“I tried to call with no answer. I know our president tried also to send an email, tried to contact them too … We could have taken that giraffe.”
In 1992, the European Association of Zoos and Aquaria (EAZA) was formed. Today EAZA consists of 345 member institutions in 41 countries, Copenhagen Zoo is one of them. Following their strict protocols for zoo management and animal welfare, EAZA recommended Marius be euthanized. Lesley Dickie, Executive Director of EAZA said this in an interview with CNN:
“As for alternative solutions, we cannot in good conscience recommend the transfer of animals under our protection to zoos which are not our members and therefore not subject to our strict standards of animal husbandry and welfare; transfer within our network does not represent a solution to the unsuitability of the individual animal for breeding. Contraception is difficult and in its infancy for female giraffes, and can be irreversible.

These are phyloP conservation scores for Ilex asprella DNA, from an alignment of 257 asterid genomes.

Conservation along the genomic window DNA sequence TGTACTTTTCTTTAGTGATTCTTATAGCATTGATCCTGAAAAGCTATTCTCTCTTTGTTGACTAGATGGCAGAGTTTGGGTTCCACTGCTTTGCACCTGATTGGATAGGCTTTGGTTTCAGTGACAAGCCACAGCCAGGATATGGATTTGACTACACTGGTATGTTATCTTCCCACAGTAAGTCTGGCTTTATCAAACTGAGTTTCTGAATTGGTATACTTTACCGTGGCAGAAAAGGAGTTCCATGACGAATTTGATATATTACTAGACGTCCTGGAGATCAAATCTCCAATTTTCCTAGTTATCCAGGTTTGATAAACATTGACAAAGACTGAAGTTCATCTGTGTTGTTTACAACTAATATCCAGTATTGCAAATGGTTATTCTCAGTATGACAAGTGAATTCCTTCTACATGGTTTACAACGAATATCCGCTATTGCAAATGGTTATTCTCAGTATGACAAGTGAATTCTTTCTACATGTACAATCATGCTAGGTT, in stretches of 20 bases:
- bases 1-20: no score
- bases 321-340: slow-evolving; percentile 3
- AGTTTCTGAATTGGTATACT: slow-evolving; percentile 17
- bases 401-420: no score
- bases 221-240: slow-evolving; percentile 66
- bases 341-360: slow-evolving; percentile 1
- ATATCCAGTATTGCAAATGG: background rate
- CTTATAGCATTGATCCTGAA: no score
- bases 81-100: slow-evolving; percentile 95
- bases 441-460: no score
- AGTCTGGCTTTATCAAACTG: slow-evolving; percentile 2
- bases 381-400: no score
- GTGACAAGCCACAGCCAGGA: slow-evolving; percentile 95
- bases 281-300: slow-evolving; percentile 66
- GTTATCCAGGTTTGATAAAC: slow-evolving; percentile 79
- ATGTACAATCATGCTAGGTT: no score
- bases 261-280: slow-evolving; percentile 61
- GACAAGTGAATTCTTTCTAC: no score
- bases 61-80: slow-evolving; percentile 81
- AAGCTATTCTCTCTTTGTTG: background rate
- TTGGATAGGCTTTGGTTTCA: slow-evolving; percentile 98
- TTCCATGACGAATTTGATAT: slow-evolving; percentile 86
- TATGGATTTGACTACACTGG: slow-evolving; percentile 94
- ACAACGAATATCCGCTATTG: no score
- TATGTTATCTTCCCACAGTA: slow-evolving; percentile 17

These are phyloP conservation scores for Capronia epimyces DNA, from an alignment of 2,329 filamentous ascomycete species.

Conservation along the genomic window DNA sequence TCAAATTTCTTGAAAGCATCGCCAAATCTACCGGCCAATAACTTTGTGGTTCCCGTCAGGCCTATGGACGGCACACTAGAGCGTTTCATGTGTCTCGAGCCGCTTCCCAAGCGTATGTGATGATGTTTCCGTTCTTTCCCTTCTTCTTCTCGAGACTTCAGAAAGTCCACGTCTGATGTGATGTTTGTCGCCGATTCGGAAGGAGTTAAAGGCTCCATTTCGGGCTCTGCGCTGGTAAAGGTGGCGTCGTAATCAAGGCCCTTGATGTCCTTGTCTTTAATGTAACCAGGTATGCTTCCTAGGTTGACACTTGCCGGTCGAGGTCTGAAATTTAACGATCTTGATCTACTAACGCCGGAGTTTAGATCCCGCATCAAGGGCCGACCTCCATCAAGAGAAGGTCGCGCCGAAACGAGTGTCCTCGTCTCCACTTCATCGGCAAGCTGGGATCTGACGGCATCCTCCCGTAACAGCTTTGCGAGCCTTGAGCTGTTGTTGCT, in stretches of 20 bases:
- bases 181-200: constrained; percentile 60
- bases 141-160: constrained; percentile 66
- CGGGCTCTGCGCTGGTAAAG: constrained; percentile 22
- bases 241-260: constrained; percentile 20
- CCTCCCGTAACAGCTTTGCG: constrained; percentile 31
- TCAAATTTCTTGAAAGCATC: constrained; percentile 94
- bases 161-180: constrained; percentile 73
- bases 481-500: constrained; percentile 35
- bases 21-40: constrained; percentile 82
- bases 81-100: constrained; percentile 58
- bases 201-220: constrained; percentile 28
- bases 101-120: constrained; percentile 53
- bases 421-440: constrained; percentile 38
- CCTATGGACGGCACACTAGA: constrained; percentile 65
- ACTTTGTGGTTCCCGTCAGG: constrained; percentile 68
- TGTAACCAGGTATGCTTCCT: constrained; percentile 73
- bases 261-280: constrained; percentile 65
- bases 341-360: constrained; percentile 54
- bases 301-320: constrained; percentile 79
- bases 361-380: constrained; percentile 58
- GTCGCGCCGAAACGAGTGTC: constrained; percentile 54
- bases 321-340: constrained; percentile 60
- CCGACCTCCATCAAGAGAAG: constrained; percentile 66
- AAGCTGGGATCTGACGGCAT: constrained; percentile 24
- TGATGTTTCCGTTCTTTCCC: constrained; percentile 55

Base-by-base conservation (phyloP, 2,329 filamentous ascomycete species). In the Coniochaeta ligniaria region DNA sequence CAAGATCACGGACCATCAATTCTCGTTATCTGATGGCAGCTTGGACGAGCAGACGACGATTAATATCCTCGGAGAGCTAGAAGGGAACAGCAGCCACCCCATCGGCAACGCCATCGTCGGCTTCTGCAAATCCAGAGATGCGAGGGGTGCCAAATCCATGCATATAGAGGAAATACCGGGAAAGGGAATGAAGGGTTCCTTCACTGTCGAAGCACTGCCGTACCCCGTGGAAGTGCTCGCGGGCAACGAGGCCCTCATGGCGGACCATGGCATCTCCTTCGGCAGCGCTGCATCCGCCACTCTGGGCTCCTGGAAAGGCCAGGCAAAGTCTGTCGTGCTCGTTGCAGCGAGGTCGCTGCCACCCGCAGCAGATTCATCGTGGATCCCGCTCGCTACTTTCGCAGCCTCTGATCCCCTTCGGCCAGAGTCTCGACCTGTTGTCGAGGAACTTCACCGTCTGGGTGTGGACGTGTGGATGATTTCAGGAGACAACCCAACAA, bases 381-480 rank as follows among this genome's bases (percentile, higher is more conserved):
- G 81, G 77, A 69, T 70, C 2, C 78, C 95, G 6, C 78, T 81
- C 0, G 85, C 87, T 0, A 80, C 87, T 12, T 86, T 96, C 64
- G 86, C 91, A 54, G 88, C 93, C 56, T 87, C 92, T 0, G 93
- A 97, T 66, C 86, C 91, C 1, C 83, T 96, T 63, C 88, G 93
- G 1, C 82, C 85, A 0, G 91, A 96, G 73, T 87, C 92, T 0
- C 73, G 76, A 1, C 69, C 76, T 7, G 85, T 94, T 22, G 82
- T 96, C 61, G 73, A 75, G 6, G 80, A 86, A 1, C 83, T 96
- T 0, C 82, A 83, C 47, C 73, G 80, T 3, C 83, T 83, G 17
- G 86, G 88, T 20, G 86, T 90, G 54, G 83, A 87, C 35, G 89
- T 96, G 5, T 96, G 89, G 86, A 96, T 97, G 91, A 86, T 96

Castration of a male animal can have also undesirable side-effects, and a place that could otherwise be reserved for an animal that can contribute to its species’ future is lost.”
To my eyes, that looks like unmitigated arrogance and laziness. We do it so much better than you, so we refuse to let you even try. Have they never heard of a lawyer? Make the interested party sign a damn contract: ‘I solemnly swear to never sell this animal. I promise I won’t let him engage in any mating rituals with another animal of a similar genetic makeup. I will ensure he always gets a snack of rye bread on Friday evenings during happy hour, and Sunday mornings for brunch, cross my heart and hope to die.’